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Landscape Prize


Kyushu Universiry


There are countless 70-year-old giant cedar trees lying unused in various parts of Japan. These cedar trees are too big to be used as building materials, and they have almost no carbon-absorbing capacity to help combat global warming because they have almost stopped growing.
Our idea is to use these oversized cedars for road guardrails. Guardrails are made of steel. The process of making one ton of steel emits two tons of CO2. If a guardrail made of cedar is installed 1 km long, it can store carbon equivalent to 20 tons of CO2. If we plant tree seedlings after the cedar trees have been cut down, and then rotate the cycle of resource recycling, they will also store a large amount of carbon in the process of growth. The warmth of the wooden guardrails will match well with the beautiful Japanese landscape.
We are currently working with the members of the Aso Forestry Cooperative on a project to produce wooden guardrails that are as cost-effective, durable, and safe as steel guardrails and install them in the Aso region using overgrown cedar trees (= ASO-DEKASUGI) that lie in the mountains of Aso. This is the “ASO-DEKASUGI Guardrail Project.

Detailed explanation of the submitted project or idea.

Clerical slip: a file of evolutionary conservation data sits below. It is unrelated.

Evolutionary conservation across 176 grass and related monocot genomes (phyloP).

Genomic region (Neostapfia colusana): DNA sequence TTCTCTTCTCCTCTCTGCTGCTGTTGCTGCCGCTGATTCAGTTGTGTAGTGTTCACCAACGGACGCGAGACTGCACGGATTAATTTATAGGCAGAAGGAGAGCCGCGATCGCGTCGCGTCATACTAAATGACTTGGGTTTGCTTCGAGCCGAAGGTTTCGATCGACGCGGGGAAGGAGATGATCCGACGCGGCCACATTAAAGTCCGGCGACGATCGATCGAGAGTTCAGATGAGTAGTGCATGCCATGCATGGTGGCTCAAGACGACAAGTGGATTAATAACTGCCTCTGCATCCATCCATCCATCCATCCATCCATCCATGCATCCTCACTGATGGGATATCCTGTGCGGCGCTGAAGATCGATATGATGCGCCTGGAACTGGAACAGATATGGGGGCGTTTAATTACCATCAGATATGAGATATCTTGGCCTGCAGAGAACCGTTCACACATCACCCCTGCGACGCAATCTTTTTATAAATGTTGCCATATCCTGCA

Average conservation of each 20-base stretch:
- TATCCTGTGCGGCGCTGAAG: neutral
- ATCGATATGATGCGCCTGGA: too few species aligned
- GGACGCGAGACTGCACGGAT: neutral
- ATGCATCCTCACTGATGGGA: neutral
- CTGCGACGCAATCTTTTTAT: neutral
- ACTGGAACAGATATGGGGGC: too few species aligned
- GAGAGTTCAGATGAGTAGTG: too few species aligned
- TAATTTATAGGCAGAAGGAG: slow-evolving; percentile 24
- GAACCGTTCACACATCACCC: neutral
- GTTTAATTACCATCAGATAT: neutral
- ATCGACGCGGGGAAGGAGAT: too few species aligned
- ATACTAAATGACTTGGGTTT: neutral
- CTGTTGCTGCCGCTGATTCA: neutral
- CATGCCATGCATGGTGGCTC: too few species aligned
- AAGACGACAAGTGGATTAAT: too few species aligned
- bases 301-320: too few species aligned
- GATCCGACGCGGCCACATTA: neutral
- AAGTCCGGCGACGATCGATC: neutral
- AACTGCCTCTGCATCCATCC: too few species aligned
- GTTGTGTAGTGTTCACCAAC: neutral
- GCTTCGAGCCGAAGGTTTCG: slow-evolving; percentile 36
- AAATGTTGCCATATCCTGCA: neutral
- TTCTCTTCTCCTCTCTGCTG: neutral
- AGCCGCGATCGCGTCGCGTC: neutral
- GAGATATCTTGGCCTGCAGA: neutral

In various parts of Japan, there are countless giant Japanese cedar trees that are 70 years old lying unused. These cedars are inefficient to be used as building materials, and the carbon absorption capacity that leads to measures against global warming is limited because the growth has almost stopped.
Our idea is to utilize these overgrown cedars for road guardrails. Most guardrails are made of iron. In the process of making 1 ton of iron, 2 tons of CO2 are emitted. If you install a 1km-long guardrail made of cedar, you can store 20 tons of carbon in it. If you plant tree seedlings after cutting down cedar trees and rotate the cycle of wood resource recycling, you will store a large amount of carbon even in the process of growth. The warm texture of wooden guardrails matches well with the beautiful Japan landscape.
Currently, in cooperation with the members of the Aso Forest Association, we are working on a project to manufacture wooden guardrails with performance equivalent to iron guardrails in terms of manufacturing cost, durability, safety, etc. from overgrown cedar lying dormant in the mountains of Aso and install them in the Aso area. That is the “ASO-DEKASUGI Guardrail Project”.
(DEKASUGI means too big in Japanese. SUGI also means cedar in Japanese.)

Comments from Judges

Kotaro Iwaoka

Hidakuma CEO

Landscape Prize

This is a very simple but impactful project that focuses on part of our infrastructure where the potential of wood has yet to be explored. The durable, 30-year lifespan of a wooden guardrail seems reasonable enough given the age and growth period of forestry plantations in Japan, where metal guardrails also need to be maintained and replaced. I look forward to the day when continuous cedarwood guardrails become a standard feature of the landscape.

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